This course reviews the public order of the oceans, i.e., the basic principles of international law, both customary and treaty-based, that apply to maritime spaces, such as the high seas, continental shelf, seabed and ocean floor. It analyzes the allocation of jurisdictional powers among individual states and the international community at large over the various maritime zones involved; the use and management of ocean resources, including fisheries and seabed mineral resources; marine environmental protection and pollution control; military uses of the oceans and navigational safety.
All courses meet at the Sheraton Resort, Monday through Friday, at the following times:
8:00 a.m. - 8:55 a.m. Introduction to the Law of the Sea (Prof. Handl)
9:00 a.m. - 9:55 a.m Maritime Personal Injury (Prof. deGravelles)
10:00 a.m. - 10:55 a.m. International Conventions & Maritime Law (Prof. Davies)
11:00 a.m. - 11:55 a.m Vessel Documentation and Finance (Prof. Kling)
12:00 p.m. - 12:55 p.m. The Edge of the Financial Abyss: Greece and Argentina (Prof. Wessman)
Please note that this schedule is tentative and subject to change based on scheduling conflicts.
Login information for course materials are sent to students prior to the program.
Applications for the Rhodes Program will be taken on a first-come basis, with an estimated 30 spaces available. Please apply early to ensure your place in the program.
Faculty and most students stay at the Sheraton Hotel where all classes are held. The hotel is located outside the city of Rhodes (10 minutes by bus). The Sheraton is a true 5-star hotel, with its private swimming pools, beach facility, 24-hour gym, health club, tennis and squash courts, etc. Tulane has negotiated special room rates and free access to the internet.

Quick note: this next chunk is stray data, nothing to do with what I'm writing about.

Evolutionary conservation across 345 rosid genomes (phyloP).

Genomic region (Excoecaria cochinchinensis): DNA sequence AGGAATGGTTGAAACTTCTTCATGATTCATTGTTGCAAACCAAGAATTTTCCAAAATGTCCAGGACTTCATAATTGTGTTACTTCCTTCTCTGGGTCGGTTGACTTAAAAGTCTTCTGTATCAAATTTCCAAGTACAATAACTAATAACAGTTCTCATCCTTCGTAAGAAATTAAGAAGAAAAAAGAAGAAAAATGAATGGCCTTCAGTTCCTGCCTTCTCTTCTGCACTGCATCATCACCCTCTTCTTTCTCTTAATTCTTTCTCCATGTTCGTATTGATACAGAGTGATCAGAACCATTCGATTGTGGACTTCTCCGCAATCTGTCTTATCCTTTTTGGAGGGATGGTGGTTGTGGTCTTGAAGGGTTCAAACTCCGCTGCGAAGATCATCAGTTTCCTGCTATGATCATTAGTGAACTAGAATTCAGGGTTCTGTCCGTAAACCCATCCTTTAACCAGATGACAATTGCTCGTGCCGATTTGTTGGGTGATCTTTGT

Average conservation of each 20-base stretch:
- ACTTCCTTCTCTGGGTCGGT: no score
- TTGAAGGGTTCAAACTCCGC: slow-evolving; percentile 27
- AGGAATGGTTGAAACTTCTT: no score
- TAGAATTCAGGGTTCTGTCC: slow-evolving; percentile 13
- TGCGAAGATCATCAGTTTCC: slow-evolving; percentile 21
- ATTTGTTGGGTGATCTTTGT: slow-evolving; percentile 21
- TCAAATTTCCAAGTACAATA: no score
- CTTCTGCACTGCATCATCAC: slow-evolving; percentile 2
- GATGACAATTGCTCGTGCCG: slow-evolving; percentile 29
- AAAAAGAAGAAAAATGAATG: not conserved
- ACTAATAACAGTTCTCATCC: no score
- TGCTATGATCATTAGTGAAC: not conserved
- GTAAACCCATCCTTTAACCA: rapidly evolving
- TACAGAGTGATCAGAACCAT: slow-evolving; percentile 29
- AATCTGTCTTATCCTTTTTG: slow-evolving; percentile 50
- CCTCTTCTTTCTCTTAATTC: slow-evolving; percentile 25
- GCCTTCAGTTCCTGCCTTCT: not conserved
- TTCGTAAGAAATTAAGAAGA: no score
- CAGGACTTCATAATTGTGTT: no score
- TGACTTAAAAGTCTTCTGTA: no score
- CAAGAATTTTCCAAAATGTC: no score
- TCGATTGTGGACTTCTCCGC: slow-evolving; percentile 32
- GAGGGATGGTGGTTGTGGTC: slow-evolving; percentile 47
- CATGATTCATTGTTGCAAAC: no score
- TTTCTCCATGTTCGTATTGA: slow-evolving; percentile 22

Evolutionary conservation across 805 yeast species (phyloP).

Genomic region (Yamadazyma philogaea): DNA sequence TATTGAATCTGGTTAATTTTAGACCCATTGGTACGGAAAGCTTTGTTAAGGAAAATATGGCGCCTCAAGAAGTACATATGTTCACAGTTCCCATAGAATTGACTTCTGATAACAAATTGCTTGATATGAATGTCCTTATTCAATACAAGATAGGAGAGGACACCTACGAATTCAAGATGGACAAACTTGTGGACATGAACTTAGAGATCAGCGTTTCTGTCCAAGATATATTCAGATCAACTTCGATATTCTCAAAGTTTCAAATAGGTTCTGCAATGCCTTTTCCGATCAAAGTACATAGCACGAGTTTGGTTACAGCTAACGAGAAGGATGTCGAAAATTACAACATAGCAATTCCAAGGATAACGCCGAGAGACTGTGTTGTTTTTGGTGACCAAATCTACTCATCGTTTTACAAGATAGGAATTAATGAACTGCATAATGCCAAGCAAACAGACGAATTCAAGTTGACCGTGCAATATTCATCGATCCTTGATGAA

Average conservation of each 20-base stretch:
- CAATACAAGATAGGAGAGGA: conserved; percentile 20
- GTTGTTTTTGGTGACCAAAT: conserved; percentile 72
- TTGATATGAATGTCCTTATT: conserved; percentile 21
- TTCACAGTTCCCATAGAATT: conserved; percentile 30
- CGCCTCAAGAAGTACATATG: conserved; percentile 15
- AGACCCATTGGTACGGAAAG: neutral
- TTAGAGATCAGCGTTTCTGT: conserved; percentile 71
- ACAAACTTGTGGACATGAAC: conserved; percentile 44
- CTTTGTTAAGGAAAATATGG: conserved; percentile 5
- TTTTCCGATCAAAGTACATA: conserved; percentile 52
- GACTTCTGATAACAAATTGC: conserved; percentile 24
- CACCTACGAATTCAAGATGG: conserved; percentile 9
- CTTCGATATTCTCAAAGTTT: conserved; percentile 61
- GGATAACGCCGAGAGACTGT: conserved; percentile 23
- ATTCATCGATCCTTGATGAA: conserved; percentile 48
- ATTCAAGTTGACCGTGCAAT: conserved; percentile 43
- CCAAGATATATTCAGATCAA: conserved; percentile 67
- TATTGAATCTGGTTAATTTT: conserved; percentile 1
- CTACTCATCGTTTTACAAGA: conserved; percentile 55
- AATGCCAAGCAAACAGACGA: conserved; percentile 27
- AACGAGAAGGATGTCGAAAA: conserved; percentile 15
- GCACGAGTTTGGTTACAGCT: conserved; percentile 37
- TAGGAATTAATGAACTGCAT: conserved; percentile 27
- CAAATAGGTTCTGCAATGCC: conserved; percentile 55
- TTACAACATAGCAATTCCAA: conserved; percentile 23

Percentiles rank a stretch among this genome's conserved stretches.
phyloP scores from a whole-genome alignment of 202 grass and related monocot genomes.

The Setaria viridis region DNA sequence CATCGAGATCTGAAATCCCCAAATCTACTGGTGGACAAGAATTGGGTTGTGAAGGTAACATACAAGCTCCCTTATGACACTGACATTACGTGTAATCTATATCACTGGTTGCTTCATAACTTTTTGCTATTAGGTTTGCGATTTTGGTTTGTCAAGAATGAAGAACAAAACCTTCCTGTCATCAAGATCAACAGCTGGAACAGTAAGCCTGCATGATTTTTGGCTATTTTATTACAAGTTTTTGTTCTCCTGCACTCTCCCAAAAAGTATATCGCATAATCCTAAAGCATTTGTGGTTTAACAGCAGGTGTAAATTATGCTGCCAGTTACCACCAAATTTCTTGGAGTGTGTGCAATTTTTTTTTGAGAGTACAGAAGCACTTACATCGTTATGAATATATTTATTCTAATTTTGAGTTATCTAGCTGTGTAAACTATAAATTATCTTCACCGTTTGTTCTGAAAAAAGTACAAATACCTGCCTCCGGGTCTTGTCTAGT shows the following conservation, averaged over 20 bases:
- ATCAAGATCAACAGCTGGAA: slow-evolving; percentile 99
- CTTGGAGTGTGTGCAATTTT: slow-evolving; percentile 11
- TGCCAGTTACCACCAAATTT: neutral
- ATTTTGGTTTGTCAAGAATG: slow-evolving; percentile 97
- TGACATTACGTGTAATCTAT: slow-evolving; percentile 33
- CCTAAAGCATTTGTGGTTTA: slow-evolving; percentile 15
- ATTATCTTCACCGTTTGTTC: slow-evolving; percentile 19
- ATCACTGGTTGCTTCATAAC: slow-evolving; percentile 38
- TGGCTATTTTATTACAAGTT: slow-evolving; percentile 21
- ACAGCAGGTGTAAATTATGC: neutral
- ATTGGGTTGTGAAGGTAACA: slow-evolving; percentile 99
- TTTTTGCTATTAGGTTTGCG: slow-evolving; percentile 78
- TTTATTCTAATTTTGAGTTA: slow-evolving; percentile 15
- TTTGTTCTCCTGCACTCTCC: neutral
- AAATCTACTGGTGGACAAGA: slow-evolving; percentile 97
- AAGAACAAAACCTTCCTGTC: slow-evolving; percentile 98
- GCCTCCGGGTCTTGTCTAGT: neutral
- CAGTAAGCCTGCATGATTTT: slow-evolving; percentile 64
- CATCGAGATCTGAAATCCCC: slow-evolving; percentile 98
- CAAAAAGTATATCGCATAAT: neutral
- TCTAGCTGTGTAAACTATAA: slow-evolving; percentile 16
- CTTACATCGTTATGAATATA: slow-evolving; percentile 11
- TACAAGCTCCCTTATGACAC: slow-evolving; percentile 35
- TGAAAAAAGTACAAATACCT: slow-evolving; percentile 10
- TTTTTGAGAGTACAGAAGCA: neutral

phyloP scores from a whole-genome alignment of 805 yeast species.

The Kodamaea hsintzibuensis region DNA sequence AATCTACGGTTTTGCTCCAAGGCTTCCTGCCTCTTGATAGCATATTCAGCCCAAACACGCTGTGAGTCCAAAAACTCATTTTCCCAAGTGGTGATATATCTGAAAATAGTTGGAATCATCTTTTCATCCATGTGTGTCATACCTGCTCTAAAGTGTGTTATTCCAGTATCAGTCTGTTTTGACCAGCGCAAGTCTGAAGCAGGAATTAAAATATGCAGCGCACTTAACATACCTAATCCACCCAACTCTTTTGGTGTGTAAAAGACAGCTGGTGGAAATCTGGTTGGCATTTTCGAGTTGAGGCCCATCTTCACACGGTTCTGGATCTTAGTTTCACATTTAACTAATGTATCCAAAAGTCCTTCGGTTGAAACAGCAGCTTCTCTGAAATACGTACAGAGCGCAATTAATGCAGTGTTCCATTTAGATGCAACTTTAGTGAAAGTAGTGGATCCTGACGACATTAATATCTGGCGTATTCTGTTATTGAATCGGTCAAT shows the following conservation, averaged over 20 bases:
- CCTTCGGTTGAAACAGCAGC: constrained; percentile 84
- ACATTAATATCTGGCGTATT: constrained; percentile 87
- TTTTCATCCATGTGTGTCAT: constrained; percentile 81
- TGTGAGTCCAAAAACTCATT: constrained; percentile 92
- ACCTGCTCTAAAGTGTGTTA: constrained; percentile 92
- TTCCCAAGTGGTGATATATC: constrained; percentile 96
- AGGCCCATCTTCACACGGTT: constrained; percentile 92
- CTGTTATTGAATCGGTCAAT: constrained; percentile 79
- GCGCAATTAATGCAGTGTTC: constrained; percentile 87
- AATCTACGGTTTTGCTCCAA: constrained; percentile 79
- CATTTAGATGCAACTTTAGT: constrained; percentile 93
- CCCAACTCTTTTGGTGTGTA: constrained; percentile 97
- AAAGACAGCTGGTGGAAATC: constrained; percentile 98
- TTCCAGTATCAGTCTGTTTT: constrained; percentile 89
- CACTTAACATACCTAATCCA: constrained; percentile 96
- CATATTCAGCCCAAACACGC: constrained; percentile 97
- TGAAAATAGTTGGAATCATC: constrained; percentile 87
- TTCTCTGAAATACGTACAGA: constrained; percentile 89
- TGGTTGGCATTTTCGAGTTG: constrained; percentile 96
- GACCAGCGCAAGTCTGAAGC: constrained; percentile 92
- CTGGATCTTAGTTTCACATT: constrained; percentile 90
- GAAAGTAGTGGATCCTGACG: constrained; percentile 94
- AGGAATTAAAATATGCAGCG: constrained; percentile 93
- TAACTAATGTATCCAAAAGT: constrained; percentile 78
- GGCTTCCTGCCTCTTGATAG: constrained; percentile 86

The estimated rates per person, which include breakfast, are:
These rates are for 19 nights, checking in on Sunday and checking out following exams on the last day of the program (Friday). The exact housing rates will be determined in January 2019 on the basis of prevailing economic conditions and the dollar-euro exchange rates.
Please note that the hotel also offers a half-board (buffet dinner) option for € 20.00 per person/day. However, for those who seek to minimize expenses, this option may not be the most cost-effective way to take care of daily meals.
For Students who have accommodation out of the hotel, a fee of $200 per person will be charged for use of the facilities of the Sheraton Hotel.
If you wish to arrive earlier than the first Sunday or depart later than the last Friday, you can extend your reservations at the Sheraton Hotel by contacting them directly.
Please note that it is not possible to fly from Rhodes or from Athens to the United States on Friday because transoceanic flights depart in the morning hours. If you plan to return to the United States immediately after the end of the summer session, you should make reservations for departure from Athens on the Saturday following exams and secure hotel accommodations for the night of the last Friday in either Rhodes or Athens.
To connect with other students and possibly coordinate roommates, join the Program's Facebook group 2020 Tulane Law Summer in Rhodes!
In addition to regularly scheduled classes, there are social and educational activities organized by Tulane. In the past years, these have included museum tours and court visits. A calendar of all activities will be given to you when you arrive in Greece.
Students should plan to arrive in Rhodes mid-day on Sunday, May 24 and depart no earlier than the evening of Friday, June 12 after exams are completed. Exams cannot be rescheduled. Please note, there will be a banquet dinner for all program participants at the Sheraton Resort following the final exam. Program accommodations include checking in on the first Sunday of the program and checking out on the day of the final exam. You may extend your accommodations at the Sheraton by contacting them directly, please see the Rhodes Housing section.
Students are responsible for all travel arrangements. We recommend researching ticket prices early from a few travel search engines to find the most competitive prices.
Family members and friends are cordially invited to participate in all activities except the academic course.
U.S. citizens do not require a visa due to the short time period you will be abroad. International students should check with the appropriate embassy or consulate to ascertain whether a visa is necessary.
The Rhodes Program is conducted entirely in English. Fluency in English is a prerequisite for all students. Students are encouraged to take advantage of opportunities to acquire basic Greek language skills before arriving in Rhodes.